Archive for March, 2011


We left Mallory’s house bright and early and after a quick visit to the Parthenon to take some photos in the (still grey) daylight, we were back on the road again. The first half of our day’s drive took us to Louisville, where we paused only to take a photo of the world’s largest baseball bat. We took turns to do this so that we wouldn’t have to pay for parking and as I was getting back into the car, my camera fell out of my pocket.

Largest Baseball Bat in the World

I heard a crash and my heart stopped for a second as I noticed the drain right next to the wheel of the car. Thankfully the camera was resting on the grate covering the drain and had not fallen in. The metal case is a little scratched from its adventure, but thankfully it is still in full working order. The next stage of our drive took us to our stopping point for the night, Lafayette, Indiana. We had no particular desire to see the town, but it provided a useful stop off point on the way to Chicago and a cheap motel for the night. The evening was spent repacking, watching TV and eating a bizarre meal of peas, tomato soup and popcorn. Unfortunately, despite requesting a non-smoking room we were given a smoking room, which was a most unpleasant experience and left all my clothes smelling of smoke.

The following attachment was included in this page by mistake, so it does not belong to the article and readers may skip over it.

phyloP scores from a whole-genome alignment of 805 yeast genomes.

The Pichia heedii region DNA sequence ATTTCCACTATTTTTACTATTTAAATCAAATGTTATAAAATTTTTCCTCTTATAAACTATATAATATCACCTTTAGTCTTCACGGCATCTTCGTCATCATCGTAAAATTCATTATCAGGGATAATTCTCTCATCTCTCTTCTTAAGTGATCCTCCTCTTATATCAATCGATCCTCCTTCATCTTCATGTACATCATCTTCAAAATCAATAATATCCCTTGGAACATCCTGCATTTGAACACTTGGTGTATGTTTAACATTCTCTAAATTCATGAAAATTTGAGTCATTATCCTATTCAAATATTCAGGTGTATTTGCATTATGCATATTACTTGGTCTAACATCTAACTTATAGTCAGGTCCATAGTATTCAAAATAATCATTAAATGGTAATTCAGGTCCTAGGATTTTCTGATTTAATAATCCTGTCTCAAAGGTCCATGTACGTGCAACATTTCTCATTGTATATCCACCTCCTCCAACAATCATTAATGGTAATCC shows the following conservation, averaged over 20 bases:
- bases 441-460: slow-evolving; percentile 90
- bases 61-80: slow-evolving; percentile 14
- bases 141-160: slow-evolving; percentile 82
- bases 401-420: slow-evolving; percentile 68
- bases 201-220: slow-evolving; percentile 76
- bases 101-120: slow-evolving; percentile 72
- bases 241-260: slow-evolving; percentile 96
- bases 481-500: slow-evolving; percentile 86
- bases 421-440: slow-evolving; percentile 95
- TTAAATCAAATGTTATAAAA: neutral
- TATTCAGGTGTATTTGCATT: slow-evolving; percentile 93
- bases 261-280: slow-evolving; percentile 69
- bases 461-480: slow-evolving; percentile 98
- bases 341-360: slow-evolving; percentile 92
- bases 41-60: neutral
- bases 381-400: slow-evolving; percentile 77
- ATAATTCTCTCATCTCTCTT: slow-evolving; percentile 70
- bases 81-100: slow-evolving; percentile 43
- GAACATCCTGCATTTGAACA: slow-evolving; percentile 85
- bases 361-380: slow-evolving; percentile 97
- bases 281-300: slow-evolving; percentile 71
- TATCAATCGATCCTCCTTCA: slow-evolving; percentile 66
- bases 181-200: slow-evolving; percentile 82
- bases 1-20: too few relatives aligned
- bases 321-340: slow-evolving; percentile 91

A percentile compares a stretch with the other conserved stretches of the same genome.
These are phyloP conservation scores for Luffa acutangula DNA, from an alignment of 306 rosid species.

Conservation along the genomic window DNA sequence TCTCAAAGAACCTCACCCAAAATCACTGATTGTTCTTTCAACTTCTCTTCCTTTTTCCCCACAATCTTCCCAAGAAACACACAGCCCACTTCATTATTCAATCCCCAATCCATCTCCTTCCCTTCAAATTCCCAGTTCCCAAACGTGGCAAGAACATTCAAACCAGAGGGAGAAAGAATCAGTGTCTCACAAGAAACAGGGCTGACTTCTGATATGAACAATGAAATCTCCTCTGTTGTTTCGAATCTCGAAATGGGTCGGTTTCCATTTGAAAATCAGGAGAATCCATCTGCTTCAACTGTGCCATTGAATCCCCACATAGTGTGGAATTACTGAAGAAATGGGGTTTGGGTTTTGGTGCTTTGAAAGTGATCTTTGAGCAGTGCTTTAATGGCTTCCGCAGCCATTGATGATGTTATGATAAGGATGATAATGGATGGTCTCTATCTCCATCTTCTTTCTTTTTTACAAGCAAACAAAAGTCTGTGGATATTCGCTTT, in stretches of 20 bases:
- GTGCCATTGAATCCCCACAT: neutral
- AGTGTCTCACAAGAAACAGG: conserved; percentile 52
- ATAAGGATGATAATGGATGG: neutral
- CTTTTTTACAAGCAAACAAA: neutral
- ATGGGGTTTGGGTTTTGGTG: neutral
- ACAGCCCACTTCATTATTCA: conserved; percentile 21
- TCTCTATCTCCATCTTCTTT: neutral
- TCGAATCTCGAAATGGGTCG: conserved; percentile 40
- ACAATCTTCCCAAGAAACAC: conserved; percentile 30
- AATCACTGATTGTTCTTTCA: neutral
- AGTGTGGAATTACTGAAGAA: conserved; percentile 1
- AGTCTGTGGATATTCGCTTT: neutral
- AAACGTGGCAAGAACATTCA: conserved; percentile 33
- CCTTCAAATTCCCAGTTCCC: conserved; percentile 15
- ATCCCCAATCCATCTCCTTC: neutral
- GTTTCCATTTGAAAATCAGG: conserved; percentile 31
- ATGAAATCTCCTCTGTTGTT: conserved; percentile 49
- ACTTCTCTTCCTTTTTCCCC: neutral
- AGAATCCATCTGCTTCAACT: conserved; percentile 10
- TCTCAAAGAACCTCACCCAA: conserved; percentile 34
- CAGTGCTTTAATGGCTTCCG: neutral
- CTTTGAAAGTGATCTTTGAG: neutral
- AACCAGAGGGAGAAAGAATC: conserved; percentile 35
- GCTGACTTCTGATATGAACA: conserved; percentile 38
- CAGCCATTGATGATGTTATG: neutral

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Nashville